Most dogs actually won’t benefit from sunglasses in the same way that humans do. Healthy dogs living a typical lifestyle don’t need sunglasses, so sunglasses are strictly for fun and fashion for most dogs. If your dog needs eye protection, your vet will let you know. Here are some examples of situations where dogs may benefit from sunglasses or other eye protection:
Dogs who have visual impairments or are healing from surgery or injury
Dogs who have been diagnosed with eye diseases like pannus, cataracts, glaucoma, cancer, or blurred vision may benefit from eye protection. In most cases, a dog recovering from eye surgery or undergoing treatment for an ocular disease is best kept indoors, so sunglasses aren’t really part of the solution. Most dogs going through something like that will wear the plastic “cone of shame” on their neck to protect their head and eyes, rather than sunglasses or goggles. This is because the cone provides more complete protection and it is easier for a dog to adjust to wearing a cone than sunglasses. A dog untrained to wear sunglasses is more likely to injure itself trying to get the sunglasses off. A cone may be annoying to your dog, but it is designed to protect your dog’s eyes and prevent complications. Since a cone will not provide protection from sun, light, or airborne particles (like sunglasses or goggles will), it’s best to keep a dog with specific health conditions like these indoors.
Working dogs, search and rescue dogs, or police dogs
Working dogs, such as cattle dogs, search and rescue dogs, and police dogs, are more likely to come into contact with chemicals, airborne particles, dust, sand, heavy brush, harsh environments, and other risky conditions that increase the likelihood of eye injuries.
Active dogs who participate in outdoor activities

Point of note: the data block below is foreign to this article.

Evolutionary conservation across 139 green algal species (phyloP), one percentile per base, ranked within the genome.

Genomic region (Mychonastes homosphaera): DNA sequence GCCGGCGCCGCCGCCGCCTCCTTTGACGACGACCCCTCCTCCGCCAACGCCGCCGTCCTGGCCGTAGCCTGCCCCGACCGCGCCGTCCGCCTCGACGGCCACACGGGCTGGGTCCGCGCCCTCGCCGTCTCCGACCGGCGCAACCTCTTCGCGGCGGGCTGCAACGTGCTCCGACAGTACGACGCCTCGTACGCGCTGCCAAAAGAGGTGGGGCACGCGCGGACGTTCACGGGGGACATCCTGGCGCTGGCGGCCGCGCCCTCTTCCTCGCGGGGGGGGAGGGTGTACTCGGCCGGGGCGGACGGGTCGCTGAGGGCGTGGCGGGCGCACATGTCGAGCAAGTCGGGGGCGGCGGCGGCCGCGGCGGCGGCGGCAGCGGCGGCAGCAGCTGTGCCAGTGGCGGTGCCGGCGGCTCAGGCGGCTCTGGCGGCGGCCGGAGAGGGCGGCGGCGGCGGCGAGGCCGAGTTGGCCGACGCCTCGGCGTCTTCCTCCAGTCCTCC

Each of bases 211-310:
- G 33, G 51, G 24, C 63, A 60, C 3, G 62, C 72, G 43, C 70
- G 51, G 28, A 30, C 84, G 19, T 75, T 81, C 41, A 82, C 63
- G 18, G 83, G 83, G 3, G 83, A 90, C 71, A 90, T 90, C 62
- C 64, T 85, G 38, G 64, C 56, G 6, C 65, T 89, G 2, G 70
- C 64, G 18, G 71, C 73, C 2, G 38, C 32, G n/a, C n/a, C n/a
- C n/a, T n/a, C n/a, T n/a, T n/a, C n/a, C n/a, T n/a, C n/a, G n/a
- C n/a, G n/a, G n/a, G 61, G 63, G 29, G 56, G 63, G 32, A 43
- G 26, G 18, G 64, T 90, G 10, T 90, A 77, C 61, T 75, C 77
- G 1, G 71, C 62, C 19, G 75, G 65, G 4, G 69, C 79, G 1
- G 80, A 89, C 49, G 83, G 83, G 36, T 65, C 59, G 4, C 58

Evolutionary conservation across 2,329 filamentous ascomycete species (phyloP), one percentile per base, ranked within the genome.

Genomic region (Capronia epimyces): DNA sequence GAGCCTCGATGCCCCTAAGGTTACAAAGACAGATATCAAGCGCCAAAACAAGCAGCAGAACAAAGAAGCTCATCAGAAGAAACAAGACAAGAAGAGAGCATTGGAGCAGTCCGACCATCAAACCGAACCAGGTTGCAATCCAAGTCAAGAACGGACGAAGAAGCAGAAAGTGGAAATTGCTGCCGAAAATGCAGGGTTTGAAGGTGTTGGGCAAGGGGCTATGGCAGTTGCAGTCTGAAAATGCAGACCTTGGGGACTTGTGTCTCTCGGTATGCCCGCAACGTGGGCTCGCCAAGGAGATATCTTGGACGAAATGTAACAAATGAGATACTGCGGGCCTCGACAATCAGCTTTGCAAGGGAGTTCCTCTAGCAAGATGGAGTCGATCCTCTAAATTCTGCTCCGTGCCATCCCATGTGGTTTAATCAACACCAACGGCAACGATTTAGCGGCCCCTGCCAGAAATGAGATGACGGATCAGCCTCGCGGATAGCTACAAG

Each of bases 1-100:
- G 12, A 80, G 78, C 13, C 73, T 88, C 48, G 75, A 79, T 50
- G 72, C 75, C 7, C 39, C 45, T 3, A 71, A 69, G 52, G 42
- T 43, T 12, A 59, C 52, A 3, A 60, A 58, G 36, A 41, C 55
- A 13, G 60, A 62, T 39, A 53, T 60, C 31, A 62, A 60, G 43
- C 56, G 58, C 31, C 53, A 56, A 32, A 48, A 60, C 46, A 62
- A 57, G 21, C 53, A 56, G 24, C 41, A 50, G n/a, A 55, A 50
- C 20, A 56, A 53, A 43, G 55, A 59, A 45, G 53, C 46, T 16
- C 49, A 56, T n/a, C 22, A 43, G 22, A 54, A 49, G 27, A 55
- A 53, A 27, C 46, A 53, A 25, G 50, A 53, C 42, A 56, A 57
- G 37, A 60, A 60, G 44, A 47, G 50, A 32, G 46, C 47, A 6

Dogs who accompany their owners on high-speed activities, like boating or cycling, can increase the chance of abrasion, cuts, or other irritation to their eyes from objects, small particles, wind, or long terms of exposure to the sun. Dogs who live and work outdoors at high elevations are exposed to more UV radiation and are more likely to develop eye problems as a result. Canine sunglasses may be helpful for these active pups.
Dogs that are more prone to eye injuries
Dog breeds with large, protruding eyes, like pugs and chihuahuas, may benefit from wearing eye protection. Short-legged dogs like dachshunds may also benefit because they are low to the ground and more likely to come into contact with potentially sharp or irritating objects.
Ultimately, you should consult a veterinarian to determine whether wearing sunglasses is right for your dog, or if there may be an alternate modification to their environment or lifestyle you can make to protect their eyes.
If you and your vet decide sunglasses are a good option to support your dog’s long term eye health, make sure to select a pair of sunglasses specifically designed to fit a canine face. Human sunglasses won’t fit a dog's face very well, making them less effective for your furry friend. Even the most well-fitted canine sunglasses may take your dog some time to get used to, just like any other unfamiliar accessory. Goggle-style sunglasses are popular because they provide full coverage for the eyes and have a headband to hold them securely in place. Get your dog used to wearing their new sunglasses by letting them model them for just a few minutes at a time, then give a treat. Increase the amount of time your dog is wearing the glasses until they are comfortable enough to leave them on. Some dogs may never get used to wearing sunglasses and will continue to paw at their face or rub their face on the ground. In this case, it is better to remove the sunglasses so your pup does not end up getting hurt. Your dog should always be supervised when wearing sunglasses.
If your dog is showing signs of eye problems or eye irritation, schedule an online virtual care appointment with a Vetster vet to get the information you need to decide what to do next. Some eye problems require emergency care, so don’t delay seeking care. Do not attempt to diagnose your dog yourself. Some vision concerns may be managed successfully if caught early, such as glaucoma. In many cases, canine glaucoma is not preventable, but if it is left untreated, it can cause blindness. Eye problems may present in your dog as:
Rubbing their eyes with their paws or against other objects
Redness of the lining around the eyeball
Blue haze over the surface of the eye
Avoiding light (photosensitivity)
Various treatment options can alleviate the pain your dog might be feeling, as well as address symptoms and keep the disease, if present, from getting worse. When you book a virtual vet appointment, a vet can assess your dog's situation and determine if sunglasses may be a good option for them.
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